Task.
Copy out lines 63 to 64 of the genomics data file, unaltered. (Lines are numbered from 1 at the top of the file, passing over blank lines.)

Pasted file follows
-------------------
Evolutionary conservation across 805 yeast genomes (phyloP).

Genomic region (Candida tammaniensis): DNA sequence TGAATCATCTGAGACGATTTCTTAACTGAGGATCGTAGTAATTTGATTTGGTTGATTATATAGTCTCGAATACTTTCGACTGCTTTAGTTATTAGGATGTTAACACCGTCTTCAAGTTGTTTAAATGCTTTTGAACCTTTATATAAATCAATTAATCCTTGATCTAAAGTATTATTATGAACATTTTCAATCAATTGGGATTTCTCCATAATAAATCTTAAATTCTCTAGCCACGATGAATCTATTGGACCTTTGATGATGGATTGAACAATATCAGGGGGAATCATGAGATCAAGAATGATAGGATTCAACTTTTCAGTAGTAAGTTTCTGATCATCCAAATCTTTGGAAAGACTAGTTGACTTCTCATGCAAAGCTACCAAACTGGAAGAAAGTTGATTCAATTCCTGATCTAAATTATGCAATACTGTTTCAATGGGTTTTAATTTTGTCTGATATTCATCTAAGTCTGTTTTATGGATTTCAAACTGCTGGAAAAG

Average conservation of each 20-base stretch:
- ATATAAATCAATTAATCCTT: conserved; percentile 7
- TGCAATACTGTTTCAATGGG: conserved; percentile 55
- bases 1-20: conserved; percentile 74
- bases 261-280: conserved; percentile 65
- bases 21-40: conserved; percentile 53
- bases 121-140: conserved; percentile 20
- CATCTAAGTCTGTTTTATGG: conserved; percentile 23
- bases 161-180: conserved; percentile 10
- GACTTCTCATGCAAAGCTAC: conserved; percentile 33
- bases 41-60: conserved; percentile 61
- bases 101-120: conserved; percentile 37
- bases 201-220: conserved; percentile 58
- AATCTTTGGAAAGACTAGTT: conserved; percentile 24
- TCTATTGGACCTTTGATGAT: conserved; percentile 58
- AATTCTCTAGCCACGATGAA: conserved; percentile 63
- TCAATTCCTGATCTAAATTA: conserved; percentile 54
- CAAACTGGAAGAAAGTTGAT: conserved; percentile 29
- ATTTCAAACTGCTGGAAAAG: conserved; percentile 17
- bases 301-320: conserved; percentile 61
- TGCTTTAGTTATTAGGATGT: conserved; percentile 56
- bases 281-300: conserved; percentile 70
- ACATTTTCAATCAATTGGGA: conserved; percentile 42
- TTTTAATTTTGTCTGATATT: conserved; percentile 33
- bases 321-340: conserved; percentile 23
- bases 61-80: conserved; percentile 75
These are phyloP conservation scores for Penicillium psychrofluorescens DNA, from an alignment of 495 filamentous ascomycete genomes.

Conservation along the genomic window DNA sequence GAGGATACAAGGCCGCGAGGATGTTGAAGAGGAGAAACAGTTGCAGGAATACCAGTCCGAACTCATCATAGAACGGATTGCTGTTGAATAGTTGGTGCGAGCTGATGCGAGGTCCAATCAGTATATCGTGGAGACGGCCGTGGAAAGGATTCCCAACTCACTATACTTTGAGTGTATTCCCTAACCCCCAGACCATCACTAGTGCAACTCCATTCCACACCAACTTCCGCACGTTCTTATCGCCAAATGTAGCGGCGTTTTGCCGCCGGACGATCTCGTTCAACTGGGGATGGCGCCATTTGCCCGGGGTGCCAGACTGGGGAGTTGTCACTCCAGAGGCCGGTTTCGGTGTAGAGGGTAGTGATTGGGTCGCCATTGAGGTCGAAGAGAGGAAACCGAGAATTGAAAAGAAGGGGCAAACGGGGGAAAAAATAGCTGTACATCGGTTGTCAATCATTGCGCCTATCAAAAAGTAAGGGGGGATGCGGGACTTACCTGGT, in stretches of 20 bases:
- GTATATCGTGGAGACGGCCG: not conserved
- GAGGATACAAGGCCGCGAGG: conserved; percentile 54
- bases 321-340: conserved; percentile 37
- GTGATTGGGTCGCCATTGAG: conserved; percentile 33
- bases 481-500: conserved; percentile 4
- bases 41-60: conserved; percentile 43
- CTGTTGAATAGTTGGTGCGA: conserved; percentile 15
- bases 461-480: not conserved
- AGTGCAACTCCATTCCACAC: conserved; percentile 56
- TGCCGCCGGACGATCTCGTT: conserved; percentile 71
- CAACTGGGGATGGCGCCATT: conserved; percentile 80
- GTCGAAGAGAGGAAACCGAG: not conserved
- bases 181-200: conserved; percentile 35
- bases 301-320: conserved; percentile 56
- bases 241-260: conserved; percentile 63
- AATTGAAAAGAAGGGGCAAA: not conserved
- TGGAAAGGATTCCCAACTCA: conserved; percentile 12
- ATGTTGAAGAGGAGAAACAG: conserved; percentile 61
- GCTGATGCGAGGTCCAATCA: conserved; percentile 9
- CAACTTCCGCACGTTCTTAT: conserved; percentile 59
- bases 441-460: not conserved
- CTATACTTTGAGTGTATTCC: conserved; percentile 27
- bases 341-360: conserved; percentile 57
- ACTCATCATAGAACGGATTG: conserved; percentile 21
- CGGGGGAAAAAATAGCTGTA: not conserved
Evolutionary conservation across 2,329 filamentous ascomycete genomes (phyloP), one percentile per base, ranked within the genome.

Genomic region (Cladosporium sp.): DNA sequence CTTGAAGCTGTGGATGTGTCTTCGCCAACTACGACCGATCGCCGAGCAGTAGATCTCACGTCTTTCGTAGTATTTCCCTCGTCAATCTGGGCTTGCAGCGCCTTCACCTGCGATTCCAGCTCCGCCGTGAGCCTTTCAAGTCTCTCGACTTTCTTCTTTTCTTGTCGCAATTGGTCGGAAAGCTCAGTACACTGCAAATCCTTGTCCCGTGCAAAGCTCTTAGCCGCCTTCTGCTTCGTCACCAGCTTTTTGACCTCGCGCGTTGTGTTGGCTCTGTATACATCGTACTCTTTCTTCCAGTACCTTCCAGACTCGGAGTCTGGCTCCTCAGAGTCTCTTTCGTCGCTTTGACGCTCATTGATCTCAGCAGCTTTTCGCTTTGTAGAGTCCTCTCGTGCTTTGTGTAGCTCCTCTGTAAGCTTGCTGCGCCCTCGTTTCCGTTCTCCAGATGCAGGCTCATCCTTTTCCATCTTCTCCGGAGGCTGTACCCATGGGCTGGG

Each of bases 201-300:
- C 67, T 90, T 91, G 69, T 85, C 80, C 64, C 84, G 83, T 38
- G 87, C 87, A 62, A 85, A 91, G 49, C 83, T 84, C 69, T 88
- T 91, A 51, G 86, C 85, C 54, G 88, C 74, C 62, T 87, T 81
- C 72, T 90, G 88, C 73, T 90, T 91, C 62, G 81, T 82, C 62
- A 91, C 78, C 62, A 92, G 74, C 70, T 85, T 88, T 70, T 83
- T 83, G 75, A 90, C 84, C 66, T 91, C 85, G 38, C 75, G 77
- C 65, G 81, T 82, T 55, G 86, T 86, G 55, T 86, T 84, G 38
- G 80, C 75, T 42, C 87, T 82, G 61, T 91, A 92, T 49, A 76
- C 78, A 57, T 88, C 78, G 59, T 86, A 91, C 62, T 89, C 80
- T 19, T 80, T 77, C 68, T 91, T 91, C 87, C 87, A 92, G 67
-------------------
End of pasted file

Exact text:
- A 91, C 78, C 62, A 92, G 74, C 70, T 85, T 88, T 70, T 83
- T 83, G 75, A 90, C 84, C 66, T 91, C 85, G 38, C 75, G 77